DALTON A.C.J.—Ramalingam. PtUai v. Wimalaratne.
refused to lend them any unless they took over the Veda Mohan diram’sdebt. They were obviously in a difficult position, but they consented todo as plaintiff asked, although there is nothing to show they knew theamount of that debt or how it was made up. Plaintiff states he' lookedinto his books and found the Veda Mohandiram owed him Rs. 2,350.He then made out the promissory note for Rs. 3,000, which amount wasmade up of Rs. 2,350 the Veda Mohandiram’s alleged indebtedness to him,Rs. 380 which he paid to the two defendants in cash, and Rs. 270 which!he retained as interest paid in advance. The note was then made out asfor a loan by the first defendant to the second defendant, signed by the.latter and endorsed by the former, and retained by plaintiff. At thesame time plaintiff handed over to the second defendant notes by hisfather for Rs. 2,000, and Rs. 300 and a receipt for Rs. 50 (exhibits D 9,D 10, and D 11). The Veda Mohandiram died on June 2, 1930. Thenotes does not represent of course a true version of the actual transactionbetween the parties. The ground raised in the case that it was notenforceable was that the capital sum actually borrowed was not separately .and distinctly set forth upon the documents.
The note sets out in the margin that the capital sum borrowed wasRs. 3,000, and that Rs. 270 interest had been deducted or paid in advance.It is urged for appellants that the capital sum actually borrowed wasRs. 380 only, and that the sum of Rs. 2,350, the Veda Mohandiram’sliability taken over by them, was no part of the loan made to them. Itwas urged that the note was not given for a loan of money, so far as thesum of Rs. 2,350 was concerned, and that as the note did not set outRs. 380 as the capital sum actually borrowed as required by section 10, itwas not enforceable.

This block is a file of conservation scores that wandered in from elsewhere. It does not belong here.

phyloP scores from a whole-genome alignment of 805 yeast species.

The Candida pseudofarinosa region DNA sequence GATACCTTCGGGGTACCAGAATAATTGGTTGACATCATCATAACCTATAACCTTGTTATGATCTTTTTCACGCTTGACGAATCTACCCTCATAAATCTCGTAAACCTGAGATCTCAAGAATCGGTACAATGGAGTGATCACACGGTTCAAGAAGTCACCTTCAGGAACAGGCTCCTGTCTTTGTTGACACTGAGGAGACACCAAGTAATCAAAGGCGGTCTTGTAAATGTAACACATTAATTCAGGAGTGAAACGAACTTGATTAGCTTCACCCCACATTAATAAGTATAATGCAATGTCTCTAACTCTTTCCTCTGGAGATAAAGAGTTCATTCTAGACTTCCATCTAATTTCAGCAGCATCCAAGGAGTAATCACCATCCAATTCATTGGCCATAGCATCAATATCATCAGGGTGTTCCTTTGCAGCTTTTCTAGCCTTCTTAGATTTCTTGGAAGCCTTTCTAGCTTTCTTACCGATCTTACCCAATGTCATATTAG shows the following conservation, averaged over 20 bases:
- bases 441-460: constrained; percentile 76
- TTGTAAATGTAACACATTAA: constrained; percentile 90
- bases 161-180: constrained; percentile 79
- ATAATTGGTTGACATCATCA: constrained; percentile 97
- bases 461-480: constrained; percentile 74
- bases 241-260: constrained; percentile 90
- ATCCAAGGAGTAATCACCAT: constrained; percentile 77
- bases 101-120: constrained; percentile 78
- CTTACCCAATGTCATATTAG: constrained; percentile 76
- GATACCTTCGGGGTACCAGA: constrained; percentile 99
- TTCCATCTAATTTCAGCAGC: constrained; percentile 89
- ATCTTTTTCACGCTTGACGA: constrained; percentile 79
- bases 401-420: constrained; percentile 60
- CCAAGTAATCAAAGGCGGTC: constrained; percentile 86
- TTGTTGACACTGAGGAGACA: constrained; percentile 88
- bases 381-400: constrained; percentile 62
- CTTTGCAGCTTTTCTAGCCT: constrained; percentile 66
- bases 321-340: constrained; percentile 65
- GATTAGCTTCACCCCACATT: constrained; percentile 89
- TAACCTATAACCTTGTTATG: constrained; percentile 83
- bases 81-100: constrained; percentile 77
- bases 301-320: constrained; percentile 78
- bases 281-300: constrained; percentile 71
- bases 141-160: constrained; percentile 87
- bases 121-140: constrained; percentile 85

In support of his argument against this contention that the sum ofRs. 2,350 was part of the loan secured by the note Mr. Weerasooriareferred us to the case of Wade v. Wilson That was an action for debtfor penalties under an old statute (12 Ann. st. 2. c. 16) for taking morethan the legal interest for a loan of money. The facts there were asfollows:—One G owed F £600 on a bond, and F and his son owed defend-ant £1,200. F could not pay defendant more than half the £1,200because of G’s indebtedness to' him. The parties then agreed thatdefendant accept G with a surety as his debtor for £600 instead of F.G and his surety executed a promissory note in favour of the defendantfor £600 and next day the old securities, G’s bond to F and F’s note forthe original debt of £1,200, were respectively delivered up and cancelled.Amongst the points raised in the case it was argued that there was hereno loan of money by the defendant to G since none had been paid to orreceived by the latter, and that making himself the debtor of defendantinstead of F and giving his own note for the money did not constitutea loan. This objection was held to have no weight. Lord Kenyonstated the transaction was in substance a loan of money from thedefendant to G for which the new note was security. Although the cere-mony of handing over the money from the one to the other did not takeplace, and the other learned Judges agreed with him. Although the pointfor decision in that case was a question arising under a statute against